Raising Awareness of Fertility Awareness

Posted on 4.24.2012 by Kelly

Last week I read an article on Jezebel (“Women Try to Rebrand the Catholic Church’s Position on Contraception”) about efforts by some women in the Catholic Church to revitalize Natural Family Planning (NFP). This method of family planning is generally sanctioned by the Church, though there are some who think that it should only be used to space out children and to aid conception. The article argues that it is hypocritical for one method of pregnancy avoidance to be allowed and promoted as natural, “unmedicated, God-given rhythms,” while other contraceptive choices are prohibited. While overall I agreed with the sentiments of the article, as a practitioner of the Fertility Awareness Method (FAM), a secular form of natural family planning, I took issue with the article's dismissive and uninformed attitude towards NFP and FAM. It's an attitude I have received repeatedly from other feminists, health care providers, and others who claim to support a spectrum of reproductive options.

The article states that natural family planning is “also called the fertility awareness method (and sometimes called the rhythm method).” However, these are three different methods with very different efficacy rates. Both fertility awareness and natural family planning involve tracking fertility signs including basal body temperature, cervical mucus, and cervical position. However, NFP, in accordance with the rules of the Catholic Church, requires abstention from vaginal intercourse during fertile periods, about 7-10 days at the middle of the menstrual cycle. FAM allows the user to choose whether to refrain from vaginal penetration or to use a barrier method such as condoms during fertile times. Additionally, if a user chooses to have vaginal intercourse with a barrier while fertile and the method fails, FAM has no philosophical objections to the use of emergency contraception such as Plan B. The rhythm method is a completely different method which relies upon patterns of past menstrual cycles to determine when one might be ovulating. As a menstruating person's cycles can differ due to stress, diet, exercise, health problems, or normal variation, relying on past patterns is not the most reliable method. However, both FAM and NFP are based on daily tracking of fertility signs and having “irregular” menstrual cycles does not have an effect on efficacy. In fact, knowledge of FAM can help a person to determine whether or not ovulation is occurring and what might be causing cycle irregularity.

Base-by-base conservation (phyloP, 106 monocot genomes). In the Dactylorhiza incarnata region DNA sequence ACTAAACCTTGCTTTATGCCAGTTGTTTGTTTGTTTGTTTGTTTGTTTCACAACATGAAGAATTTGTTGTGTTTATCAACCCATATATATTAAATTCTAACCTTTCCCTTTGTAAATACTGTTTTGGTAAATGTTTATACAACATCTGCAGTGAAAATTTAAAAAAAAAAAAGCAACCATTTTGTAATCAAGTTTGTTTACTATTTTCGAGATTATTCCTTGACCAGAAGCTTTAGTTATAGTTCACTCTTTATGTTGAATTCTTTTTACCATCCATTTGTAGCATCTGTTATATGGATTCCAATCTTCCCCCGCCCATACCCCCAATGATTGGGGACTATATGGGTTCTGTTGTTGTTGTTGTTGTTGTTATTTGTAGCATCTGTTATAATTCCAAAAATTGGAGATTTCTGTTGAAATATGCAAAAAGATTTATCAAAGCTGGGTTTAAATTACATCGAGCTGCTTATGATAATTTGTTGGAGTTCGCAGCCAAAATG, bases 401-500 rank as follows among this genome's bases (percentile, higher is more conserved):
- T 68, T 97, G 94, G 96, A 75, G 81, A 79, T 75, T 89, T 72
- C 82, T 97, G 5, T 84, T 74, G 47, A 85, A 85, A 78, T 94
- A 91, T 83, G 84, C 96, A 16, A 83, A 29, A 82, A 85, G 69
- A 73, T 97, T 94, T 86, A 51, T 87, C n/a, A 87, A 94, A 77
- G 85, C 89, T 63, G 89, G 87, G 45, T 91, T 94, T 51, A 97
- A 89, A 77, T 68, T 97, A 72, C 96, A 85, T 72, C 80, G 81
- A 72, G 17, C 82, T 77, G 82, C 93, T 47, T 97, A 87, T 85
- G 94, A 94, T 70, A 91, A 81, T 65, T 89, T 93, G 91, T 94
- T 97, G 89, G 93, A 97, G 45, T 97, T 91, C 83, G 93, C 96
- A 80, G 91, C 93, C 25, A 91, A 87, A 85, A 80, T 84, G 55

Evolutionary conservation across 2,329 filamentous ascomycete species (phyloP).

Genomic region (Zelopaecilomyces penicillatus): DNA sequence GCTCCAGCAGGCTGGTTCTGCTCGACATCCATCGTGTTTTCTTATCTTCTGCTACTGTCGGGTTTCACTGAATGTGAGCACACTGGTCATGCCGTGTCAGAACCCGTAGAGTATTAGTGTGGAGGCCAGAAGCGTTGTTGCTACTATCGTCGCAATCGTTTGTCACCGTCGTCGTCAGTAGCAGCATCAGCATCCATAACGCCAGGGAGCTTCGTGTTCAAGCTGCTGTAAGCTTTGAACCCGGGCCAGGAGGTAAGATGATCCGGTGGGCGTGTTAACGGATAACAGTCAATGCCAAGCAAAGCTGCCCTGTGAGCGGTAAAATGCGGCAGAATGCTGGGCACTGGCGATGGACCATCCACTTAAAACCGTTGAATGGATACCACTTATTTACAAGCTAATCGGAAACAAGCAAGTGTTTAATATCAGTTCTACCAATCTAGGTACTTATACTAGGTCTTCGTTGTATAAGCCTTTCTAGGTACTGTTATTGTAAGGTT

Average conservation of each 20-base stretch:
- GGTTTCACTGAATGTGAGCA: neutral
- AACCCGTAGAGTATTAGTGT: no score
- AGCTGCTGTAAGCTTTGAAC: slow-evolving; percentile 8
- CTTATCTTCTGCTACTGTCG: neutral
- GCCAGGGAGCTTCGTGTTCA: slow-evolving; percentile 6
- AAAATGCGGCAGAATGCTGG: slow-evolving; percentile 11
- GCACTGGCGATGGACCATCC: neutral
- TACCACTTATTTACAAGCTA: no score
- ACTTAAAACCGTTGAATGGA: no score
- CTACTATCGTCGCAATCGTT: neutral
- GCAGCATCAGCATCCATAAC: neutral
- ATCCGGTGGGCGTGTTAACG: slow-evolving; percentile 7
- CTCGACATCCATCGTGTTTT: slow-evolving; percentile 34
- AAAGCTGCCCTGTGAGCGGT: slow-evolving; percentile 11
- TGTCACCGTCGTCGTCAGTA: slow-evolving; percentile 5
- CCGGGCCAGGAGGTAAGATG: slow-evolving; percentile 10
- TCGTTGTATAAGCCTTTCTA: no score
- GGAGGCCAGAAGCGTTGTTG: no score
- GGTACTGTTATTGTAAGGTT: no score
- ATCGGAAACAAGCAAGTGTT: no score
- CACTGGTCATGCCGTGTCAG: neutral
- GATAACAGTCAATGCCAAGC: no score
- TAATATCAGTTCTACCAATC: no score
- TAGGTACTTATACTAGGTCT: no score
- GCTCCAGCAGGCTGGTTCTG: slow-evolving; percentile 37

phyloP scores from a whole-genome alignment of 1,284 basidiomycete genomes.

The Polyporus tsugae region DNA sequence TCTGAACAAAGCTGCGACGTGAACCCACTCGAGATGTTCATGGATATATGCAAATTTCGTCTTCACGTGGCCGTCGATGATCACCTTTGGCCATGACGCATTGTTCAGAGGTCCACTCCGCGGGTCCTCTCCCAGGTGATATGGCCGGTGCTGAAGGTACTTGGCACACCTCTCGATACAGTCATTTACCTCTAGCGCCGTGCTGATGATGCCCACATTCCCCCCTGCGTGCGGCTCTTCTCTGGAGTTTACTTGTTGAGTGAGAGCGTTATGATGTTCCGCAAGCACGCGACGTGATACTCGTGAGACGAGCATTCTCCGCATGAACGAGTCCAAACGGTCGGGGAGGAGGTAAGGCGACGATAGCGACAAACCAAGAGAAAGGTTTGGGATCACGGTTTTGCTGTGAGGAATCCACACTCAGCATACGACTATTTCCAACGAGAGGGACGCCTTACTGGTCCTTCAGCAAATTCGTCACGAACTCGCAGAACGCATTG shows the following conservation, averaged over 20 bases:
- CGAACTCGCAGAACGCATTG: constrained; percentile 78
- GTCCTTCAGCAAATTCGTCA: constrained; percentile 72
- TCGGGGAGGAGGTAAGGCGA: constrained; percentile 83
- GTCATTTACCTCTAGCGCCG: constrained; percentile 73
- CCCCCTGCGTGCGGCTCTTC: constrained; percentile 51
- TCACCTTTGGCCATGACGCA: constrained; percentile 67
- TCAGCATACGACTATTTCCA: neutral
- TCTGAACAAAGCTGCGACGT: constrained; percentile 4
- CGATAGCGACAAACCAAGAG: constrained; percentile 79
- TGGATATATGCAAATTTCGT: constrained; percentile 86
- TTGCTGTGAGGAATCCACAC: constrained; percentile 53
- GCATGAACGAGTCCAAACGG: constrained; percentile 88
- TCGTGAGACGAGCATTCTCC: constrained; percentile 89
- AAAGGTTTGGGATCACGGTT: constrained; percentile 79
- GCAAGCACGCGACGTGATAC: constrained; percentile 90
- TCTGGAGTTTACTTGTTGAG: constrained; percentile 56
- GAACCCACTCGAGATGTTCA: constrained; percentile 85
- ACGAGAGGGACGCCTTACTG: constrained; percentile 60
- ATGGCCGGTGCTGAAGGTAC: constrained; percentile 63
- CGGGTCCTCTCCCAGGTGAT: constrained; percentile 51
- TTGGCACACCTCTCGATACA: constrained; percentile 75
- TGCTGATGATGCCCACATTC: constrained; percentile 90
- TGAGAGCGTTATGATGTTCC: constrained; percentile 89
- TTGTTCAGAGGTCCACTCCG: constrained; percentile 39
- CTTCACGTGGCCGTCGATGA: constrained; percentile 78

In reference to NFP the article goes on to say that “many fertility experts (and many people with unplanned babies) maintain that it's not terribly effective, since there's a lot of room for error.” However, according to a chart from the book Contraceptive Technology, fertility awareness has a typical use failure rate of 25% and a perfect (consistent and correct) use failure rate of 3-5%. This is comparable to male condoms (typical use 15% failure rate, perfect use 2%). Hormonal contraceptives are definitely more effective than both male condoms and FAM , with a typical use failure rate of 0.2-8% depending on the method and a perfect use failure rate of 0.2-0.3%. However, there are many factors to consider when comparing birth control methods such as side effects, cost, and ease of use. While FAM is initially more time-intensive to learn and requires diligence in tracking fertility signs, over time one becomes an expert in recognizing and understanding the patterns of one's body. After learning the method, FAM does not require a large time commitment on a daily basis, although it does require consistency. For example, while I generally wake up at different times everyday, when practicing FAM I set my alarm for a certain time at which I take my temperature before either getting up or going back to sleep.